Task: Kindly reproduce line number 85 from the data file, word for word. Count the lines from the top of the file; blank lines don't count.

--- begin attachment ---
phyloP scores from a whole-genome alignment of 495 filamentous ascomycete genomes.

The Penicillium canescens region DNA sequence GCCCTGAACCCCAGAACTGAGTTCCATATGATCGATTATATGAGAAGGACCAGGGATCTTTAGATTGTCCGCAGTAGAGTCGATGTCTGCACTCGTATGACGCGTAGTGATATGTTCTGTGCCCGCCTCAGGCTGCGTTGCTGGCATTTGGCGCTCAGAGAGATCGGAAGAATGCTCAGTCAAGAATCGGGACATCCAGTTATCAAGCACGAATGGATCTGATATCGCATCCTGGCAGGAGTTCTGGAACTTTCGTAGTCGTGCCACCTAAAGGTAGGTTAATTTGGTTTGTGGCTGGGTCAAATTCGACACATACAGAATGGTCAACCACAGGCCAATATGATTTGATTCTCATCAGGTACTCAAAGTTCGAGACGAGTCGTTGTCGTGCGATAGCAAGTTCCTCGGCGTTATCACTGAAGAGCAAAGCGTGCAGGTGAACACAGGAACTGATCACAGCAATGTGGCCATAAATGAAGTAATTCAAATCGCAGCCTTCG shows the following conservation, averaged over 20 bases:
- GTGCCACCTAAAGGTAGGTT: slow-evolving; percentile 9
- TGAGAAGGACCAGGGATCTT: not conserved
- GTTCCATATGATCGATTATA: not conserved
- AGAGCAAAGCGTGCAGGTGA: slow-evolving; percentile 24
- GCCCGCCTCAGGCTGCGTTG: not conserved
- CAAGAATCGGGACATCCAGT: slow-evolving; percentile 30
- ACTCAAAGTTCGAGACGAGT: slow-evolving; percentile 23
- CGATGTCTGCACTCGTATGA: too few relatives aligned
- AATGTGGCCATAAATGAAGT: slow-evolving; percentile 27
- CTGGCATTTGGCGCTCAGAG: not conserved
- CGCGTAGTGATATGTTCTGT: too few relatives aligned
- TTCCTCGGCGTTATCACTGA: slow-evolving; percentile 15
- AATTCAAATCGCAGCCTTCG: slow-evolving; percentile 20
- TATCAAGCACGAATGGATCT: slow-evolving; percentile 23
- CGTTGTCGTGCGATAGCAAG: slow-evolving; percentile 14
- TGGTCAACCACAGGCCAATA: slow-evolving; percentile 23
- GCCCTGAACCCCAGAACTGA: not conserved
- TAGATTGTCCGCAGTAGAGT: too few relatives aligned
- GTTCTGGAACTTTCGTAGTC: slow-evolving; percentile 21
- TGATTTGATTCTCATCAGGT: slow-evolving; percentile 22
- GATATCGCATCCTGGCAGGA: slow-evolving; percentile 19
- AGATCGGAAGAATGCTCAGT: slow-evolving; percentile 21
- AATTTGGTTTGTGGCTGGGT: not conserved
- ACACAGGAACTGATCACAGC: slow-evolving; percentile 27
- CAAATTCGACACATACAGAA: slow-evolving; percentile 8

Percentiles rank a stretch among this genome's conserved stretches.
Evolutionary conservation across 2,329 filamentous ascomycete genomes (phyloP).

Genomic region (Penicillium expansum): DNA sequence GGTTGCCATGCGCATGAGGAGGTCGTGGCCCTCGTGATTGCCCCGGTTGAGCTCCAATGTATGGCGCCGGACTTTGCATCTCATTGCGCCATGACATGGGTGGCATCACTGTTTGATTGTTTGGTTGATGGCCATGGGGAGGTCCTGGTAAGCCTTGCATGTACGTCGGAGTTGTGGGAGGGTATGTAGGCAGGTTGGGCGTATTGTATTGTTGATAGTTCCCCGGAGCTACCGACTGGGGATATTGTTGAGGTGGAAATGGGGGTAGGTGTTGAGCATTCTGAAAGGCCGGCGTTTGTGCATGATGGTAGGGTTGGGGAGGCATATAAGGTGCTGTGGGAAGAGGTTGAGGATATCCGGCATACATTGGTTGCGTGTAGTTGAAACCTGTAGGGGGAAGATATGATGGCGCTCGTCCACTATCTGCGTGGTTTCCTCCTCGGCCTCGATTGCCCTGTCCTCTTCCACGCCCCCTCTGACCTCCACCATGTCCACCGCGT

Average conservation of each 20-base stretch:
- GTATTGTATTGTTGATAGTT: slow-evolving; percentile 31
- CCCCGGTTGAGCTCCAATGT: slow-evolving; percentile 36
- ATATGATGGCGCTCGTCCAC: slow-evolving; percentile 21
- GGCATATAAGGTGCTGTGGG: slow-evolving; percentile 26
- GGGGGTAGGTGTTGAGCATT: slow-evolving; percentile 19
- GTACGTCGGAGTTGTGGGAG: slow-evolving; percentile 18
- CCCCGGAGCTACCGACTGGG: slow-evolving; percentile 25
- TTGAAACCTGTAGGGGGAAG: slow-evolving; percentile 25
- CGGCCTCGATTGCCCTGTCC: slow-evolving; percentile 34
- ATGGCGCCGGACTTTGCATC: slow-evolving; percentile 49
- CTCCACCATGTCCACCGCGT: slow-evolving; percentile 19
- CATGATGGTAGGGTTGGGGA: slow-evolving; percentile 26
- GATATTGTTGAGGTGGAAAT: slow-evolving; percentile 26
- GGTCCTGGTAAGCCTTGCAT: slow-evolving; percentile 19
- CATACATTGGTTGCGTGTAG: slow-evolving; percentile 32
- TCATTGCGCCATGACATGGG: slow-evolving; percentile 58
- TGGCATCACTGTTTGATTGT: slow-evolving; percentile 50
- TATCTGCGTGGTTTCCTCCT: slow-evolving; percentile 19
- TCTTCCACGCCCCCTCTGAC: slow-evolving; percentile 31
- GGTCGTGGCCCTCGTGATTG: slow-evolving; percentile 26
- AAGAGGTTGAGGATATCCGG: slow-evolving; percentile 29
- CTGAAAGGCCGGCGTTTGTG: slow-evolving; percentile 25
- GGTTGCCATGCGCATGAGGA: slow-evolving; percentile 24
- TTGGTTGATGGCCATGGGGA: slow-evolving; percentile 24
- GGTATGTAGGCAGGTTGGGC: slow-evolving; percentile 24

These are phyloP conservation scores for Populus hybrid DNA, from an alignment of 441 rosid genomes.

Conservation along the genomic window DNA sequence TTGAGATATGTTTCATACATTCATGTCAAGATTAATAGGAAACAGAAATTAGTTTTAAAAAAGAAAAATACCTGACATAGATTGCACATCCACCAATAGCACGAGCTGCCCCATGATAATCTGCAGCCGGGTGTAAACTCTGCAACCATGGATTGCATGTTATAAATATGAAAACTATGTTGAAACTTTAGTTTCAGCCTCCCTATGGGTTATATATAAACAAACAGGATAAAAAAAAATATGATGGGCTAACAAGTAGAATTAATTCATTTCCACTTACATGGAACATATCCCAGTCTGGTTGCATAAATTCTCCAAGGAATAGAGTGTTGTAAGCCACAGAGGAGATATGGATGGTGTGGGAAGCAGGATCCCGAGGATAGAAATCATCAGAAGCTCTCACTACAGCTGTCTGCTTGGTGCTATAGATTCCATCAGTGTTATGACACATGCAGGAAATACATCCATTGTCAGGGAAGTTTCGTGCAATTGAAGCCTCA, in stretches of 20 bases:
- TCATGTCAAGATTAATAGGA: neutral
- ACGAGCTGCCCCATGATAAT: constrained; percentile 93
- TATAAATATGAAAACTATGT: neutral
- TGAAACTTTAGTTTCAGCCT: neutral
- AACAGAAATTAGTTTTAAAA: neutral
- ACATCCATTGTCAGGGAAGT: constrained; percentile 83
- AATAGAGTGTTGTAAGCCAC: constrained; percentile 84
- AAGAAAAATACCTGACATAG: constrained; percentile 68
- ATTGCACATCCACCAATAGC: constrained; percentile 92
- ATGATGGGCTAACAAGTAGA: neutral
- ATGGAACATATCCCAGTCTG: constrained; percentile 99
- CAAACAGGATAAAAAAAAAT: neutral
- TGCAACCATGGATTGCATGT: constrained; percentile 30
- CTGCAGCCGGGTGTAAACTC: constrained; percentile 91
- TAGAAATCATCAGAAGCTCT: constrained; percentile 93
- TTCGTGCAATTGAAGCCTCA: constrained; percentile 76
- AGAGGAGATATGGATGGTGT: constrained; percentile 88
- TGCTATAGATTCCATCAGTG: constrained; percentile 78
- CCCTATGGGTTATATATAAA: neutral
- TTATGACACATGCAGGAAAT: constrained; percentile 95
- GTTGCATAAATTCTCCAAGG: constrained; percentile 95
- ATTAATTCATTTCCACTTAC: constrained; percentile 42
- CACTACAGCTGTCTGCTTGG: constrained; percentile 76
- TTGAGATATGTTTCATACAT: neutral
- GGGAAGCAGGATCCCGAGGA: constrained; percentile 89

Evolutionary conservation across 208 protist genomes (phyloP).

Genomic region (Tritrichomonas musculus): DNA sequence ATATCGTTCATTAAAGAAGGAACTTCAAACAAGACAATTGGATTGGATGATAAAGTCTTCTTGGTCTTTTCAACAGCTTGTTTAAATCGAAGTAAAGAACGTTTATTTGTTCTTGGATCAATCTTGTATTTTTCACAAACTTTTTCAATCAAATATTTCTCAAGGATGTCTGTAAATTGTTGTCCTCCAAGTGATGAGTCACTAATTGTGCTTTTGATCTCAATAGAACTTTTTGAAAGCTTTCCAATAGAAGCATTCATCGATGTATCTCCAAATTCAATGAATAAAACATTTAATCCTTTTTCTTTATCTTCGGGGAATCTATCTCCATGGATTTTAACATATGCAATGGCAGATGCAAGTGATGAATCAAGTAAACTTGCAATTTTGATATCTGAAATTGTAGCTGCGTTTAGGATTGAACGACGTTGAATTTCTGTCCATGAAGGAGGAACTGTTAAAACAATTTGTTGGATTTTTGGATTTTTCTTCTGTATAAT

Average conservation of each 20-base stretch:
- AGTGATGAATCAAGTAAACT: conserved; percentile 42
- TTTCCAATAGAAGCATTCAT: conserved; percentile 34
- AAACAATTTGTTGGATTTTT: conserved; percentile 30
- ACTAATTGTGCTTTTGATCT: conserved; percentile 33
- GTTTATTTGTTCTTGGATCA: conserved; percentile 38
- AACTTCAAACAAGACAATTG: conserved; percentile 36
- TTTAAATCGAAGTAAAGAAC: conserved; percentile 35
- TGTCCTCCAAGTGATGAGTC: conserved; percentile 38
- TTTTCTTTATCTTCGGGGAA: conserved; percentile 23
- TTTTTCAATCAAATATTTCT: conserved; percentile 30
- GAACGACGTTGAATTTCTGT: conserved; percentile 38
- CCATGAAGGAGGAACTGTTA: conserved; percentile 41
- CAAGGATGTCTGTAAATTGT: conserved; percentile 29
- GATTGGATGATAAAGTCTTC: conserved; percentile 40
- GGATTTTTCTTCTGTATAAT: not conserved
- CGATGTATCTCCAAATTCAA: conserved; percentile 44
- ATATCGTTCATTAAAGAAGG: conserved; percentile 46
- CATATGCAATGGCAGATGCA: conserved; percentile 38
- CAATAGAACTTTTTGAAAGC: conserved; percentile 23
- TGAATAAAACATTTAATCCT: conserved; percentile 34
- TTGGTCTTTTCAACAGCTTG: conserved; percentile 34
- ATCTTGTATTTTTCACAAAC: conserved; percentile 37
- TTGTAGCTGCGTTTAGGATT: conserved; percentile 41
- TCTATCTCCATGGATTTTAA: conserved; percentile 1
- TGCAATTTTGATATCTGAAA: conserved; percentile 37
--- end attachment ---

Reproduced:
Genomic region (Tritrichomonas musculus): DNA sequence ATATCGTTCATTAAAGAAGGAACTTCAAACAAGACAATTGGATTGGATGATAAAGTCTTCTTGGTCTTTTCAACAGCTTGTTTAAATCGAAGTAAAGAACGTTTATTTGTTCTTGGATCAATCTTGTATTTTTCACAAACTTTTTCAATCAAATATTTCTCAAGGATGTCTGTAAATTGTTGTCCTCCAAGTGATGAGTCACTAATTGTGCTTTTGATCTCAATAGAACTTTTTGAAAGCTTTCCAATAGAAGCATTCATCGATGTATCTCCAAATTCAATGAATAAAACATTTAATCCTTTTTCTTTATCTTCGGGGAATCTATCTCCATGGATTTTAACATATGCAATGGCAGATGCAAGTGATGAATCAAGTAAACTTGCAATTTTGATATCTGAAATTGTAGCTGCGTTTAGGATTGAACGACGTTGAATTTCTGTCCATGAAGGAGGAACTGTTAAAACAATTTGTTGGATTTTTGGATTTTTCTTCTGTATAAT